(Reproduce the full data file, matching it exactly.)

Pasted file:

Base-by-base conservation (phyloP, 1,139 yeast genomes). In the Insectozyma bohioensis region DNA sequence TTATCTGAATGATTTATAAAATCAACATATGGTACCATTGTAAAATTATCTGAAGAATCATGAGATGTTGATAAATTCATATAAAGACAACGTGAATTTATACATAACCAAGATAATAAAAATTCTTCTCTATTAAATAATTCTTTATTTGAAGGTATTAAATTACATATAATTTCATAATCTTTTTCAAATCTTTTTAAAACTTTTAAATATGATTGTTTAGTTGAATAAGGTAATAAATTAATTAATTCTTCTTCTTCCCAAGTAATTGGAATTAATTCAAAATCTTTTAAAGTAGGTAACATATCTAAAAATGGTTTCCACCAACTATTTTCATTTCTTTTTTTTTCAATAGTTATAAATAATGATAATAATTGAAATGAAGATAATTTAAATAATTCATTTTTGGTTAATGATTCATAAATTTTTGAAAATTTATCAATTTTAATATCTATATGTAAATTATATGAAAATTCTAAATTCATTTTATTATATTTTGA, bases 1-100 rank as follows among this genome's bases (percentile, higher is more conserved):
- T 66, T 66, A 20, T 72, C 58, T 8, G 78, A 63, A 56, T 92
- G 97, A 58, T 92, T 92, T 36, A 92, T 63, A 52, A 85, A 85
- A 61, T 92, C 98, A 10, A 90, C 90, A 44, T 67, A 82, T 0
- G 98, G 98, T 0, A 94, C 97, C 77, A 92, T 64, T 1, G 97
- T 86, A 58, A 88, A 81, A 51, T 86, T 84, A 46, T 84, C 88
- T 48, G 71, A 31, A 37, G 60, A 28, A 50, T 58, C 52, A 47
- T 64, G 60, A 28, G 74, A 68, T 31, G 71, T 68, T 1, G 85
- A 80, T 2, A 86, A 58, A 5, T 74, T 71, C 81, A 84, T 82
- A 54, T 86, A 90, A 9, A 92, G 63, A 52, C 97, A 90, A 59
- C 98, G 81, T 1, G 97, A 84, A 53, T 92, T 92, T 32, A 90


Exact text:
Base-by-base conservation (phyloP, 1,139 yeast genomes). In the Insectozyma bohioensis region DNA sequence TTATCTGAATGATTTATAAAATCAACATATGGTACCATTGTAAAATTATCTGAAGAATCATGAGATGTTGATAAATTCATATAAAGACAACGTGAATTTATACATAACCAAGATAATAAAAATTCTTCTCTATTAAATAATTCTTTATTTGAAGGTATTAAATTACATATAATTTCATAATCTTTTTCAAATCTTTTTAAAACTTTTAAATATGATTGTTTAGTTGAATAAGGTAATAAATTAATTAATTCTTCTTCTTCCCAAGTAATTGGAATTAATTCAAAATCTTTTAAAGTAGGTAACATATCTAAAAATGGTTTCCACCAACTATTTTCATTTCTTTTTTTTTCAATAGTTATAAATAATGATAATAATTGAAATGAAGATAATTTAAATAATTCATTTTTGGTTAATGATTCATAAATTTTTGAAAATTTATCAATTTTAATATCTATATGTAAATTATATGAAAATTCTAAATTCATTTTATTATATTTTGA, bases 1-100 rank as follows among this genome's bases (percentile, higher is more conserved):
- T 66, T 66, A 20, T 72, C 58, T 8, G 78, A 63, A 56, T 92
- G 97, A 58, T 92, T 92, T 36, A 92, T 63, A 52, A 85, A 85
- A 61, T 92, C 98, A 10, A 90, C 90, A 44, T 67, A 82, T 0
- G 98, G 98, T 0, A 94, C 97, C 77, A 92, T 64, T 1, G 97
- T 86, A 58, A 88, A 81, A 51, T 86, T 84, A 46, T 84, C 88
- T 48, G 71, A 31, A 37, G 60, A 28, A 50, T 58, C 52, A 47
- T 64, G 60, A 28, G 74, A 68, T 31, G 71, T 68, T 1, G 85
- A 80, T 2, A 86, A 58, A 5, T 74, T 71, C 81, A 84, T 82
- A 54, T 86, A 90, A 9, A 92, G 63, A 52, C 97, A 90, A 59
- C 98, G 81, T 1, G 97, A 84, A 53, T 92, T 92, T 32, A 90